Thinkpad Accelerometer with Java JNI

Man I have a lot of things to do. But I can't help thinking about my aunt tilting the laptop for Crayon physics. It turns out that the accelerometer on the Thinkpad can actually be accessed:
  1. C# code [] and a very nice version from bsuter.[]
  2. Perl code []
  3. More C# code with a writeup.
Shocking that IBM doesn't have a Java library for it! Well, I got a bit excited that I might be the first to write the code...of course, I've never written JNI code before in my life. I've heard its tricky, and I know it complicates deployment (I've had to package and deploy JNI code before). So it seems that Sun's JNI programmers guide is the place to go. I skimmed it and came to this section on wrapping existing native libraries. It's pretty hairy, especially compared to the perl code, but hey this is Java right?

Undaunted I downloaded the example code from the book, thinking I could just compile the CFuntion, etc classes and be on my way. I fire up Cygwin, discover I don't have gcc or make installed - which was easily corrected. (And I noticed that an ocaml compiler was available, so I installed it too for giggles.)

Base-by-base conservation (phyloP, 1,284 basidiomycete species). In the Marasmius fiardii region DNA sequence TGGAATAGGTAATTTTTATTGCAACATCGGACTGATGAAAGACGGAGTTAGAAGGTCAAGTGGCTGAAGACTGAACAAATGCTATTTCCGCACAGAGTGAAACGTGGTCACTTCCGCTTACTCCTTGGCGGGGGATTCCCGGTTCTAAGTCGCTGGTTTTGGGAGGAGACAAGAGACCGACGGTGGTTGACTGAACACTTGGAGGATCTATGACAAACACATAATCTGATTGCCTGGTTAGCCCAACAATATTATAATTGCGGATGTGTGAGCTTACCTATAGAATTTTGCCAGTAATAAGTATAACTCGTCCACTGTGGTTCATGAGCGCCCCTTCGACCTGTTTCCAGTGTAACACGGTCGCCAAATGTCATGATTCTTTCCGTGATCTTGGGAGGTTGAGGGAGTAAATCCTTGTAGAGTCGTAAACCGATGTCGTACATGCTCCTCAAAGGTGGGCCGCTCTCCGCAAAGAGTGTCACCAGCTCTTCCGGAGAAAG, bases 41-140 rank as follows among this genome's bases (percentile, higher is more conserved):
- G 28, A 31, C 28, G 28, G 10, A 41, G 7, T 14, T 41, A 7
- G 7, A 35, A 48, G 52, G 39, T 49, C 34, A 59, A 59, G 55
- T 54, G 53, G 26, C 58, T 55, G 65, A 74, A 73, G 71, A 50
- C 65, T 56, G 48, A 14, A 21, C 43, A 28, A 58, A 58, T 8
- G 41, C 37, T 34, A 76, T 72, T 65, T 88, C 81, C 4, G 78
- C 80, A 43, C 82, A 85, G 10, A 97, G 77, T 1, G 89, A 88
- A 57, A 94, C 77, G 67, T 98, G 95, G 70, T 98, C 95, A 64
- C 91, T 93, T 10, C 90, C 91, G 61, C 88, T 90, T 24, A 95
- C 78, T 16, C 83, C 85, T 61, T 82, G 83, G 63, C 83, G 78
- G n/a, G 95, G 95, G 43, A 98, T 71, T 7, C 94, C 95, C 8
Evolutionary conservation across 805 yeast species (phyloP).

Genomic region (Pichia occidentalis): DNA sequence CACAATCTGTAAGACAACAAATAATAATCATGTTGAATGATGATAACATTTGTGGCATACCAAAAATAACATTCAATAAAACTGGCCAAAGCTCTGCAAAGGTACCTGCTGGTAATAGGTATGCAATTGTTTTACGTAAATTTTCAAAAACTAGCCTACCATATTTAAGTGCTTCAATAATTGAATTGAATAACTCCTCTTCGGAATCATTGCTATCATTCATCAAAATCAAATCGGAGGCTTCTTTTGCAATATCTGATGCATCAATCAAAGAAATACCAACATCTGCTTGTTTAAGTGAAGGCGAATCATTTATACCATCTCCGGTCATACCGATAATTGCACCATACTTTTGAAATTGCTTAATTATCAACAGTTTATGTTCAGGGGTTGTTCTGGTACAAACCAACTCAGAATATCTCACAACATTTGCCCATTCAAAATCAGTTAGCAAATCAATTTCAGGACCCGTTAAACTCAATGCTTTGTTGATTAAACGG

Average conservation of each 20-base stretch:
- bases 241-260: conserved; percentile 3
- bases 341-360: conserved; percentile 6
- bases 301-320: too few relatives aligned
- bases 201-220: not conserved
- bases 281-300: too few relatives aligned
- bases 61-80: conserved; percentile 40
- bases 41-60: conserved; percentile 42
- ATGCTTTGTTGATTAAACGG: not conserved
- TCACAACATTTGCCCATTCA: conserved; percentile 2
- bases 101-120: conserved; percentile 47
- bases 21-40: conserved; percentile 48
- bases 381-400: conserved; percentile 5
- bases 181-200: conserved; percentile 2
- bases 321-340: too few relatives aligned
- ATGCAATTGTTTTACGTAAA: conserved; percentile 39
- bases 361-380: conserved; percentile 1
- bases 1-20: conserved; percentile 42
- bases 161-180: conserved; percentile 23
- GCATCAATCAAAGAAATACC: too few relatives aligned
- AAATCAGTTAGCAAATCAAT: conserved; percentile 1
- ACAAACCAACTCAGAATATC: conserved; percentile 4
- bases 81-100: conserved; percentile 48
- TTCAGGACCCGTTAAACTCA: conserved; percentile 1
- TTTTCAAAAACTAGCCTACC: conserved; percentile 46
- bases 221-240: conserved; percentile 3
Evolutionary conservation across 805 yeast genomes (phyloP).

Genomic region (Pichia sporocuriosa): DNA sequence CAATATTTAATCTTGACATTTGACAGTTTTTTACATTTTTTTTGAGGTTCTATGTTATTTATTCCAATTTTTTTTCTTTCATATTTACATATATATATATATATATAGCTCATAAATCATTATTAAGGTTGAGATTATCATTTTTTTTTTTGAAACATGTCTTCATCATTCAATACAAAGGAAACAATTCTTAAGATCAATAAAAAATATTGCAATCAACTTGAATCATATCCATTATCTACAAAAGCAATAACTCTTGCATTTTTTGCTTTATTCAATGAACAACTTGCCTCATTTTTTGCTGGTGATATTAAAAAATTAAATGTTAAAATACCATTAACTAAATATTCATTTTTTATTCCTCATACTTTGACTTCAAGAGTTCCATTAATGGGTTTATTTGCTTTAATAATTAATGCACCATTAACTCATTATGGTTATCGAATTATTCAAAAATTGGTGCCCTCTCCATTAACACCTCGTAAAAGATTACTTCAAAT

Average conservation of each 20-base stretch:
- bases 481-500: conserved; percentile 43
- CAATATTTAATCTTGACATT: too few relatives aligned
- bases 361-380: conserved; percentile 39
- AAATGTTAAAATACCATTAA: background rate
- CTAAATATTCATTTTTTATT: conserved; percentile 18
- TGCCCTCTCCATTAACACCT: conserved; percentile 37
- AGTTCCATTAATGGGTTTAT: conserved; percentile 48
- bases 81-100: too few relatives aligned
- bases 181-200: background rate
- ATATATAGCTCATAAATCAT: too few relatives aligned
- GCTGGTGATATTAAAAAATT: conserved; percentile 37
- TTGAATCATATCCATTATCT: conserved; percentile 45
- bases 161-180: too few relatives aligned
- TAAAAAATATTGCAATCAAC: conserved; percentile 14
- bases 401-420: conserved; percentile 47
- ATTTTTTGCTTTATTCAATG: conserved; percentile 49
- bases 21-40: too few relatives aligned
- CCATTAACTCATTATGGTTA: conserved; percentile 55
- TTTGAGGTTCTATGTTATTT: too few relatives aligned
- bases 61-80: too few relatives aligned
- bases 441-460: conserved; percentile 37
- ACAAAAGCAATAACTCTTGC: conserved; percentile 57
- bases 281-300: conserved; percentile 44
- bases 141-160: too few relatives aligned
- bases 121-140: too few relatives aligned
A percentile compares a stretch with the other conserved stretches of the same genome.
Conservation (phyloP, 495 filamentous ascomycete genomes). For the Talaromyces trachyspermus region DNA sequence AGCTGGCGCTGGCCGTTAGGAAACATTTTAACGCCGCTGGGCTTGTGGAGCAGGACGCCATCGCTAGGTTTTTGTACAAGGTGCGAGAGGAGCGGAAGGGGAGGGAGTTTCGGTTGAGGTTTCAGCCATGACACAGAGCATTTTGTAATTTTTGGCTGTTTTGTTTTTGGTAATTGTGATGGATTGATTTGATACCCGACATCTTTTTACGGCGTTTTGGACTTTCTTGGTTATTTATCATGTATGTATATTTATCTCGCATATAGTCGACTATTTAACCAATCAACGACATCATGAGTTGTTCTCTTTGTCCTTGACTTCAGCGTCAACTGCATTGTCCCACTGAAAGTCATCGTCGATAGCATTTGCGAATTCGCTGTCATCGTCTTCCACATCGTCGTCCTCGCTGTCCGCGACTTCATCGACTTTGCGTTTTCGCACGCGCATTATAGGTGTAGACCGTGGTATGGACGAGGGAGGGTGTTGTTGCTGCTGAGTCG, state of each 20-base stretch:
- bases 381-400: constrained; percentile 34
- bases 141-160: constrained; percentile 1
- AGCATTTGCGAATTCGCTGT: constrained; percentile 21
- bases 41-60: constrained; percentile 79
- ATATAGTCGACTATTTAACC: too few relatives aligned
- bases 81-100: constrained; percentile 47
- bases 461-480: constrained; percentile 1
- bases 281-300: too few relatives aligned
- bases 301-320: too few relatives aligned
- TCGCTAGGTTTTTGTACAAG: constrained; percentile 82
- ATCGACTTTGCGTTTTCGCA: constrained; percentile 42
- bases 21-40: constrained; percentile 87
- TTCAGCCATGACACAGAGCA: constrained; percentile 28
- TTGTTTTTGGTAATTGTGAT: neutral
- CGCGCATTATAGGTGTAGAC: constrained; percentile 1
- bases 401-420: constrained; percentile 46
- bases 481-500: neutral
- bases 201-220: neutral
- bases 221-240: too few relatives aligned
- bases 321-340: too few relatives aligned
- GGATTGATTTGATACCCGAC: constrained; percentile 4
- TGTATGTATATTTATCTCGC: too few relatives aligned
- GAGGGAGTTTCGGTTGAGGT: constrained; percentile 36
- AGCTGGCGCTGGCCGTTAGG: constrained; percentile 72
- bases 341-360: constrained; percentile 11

I run into my first roadblock - make goes into infinite recursion and I have to kill the process. I read the makefile. It appears that the win32 makefiles provided with the distro are written for nmake - Microsoft's rewrite of gnu make. I'd never heard of it before. (Good heavens, how many make clones does the world really need?)

Probably the easiest thing to do would be to just install Visual Studio, if I had the disk space (I have a bigger drive on order, actually). If I knew make better I could edit the makefile for compatibility. But I suspect there may be other things in the codebase that require VS. Or I could scrap my original plan and write custom "one-to-one mapping" code, and hope that gcc will cut the mustard. That might be worth a shot (and more educational) while I wait for my new hard drive.

So I gave HelloWorld a shot. Alas, it didn't work (using the command line "gcc -I$JAVA_HOME/include -I$JAVA_HOME/include/win32 HelloWorld.c") - the parser didn't like the header files. What I really need is a version of this book for Cygwin, as I don't have the expertise to figure it out myself. The internet to the rescue! (Hmm and he mentions SWIG. Interesting.)

Well I was damn close. "gcc -mno-cygwin -I$JAVA_HOME/include -I$JAVA_HOME/include/win32 -Wl,--add-stdcall-alias -shared -o HelloWorld.dll HelloWorld.c" did the trick.

(Note that when I first tried to run I got a "java.lang.UnsupportedClassVersionError: Bad version number in .class file". A "which java" in cygwin showed that I was running a JRE in "/cygdrive/c/WINDOWS/system32/java" while compiling with a different one. So I just ran it with the right JRE and it worked! "$JAVA_HOME/bin/java HelloWorld". There are lots of ways to fix cygwin systematically - I'll probably make the change globally to the PATH in /etc/.bashrc)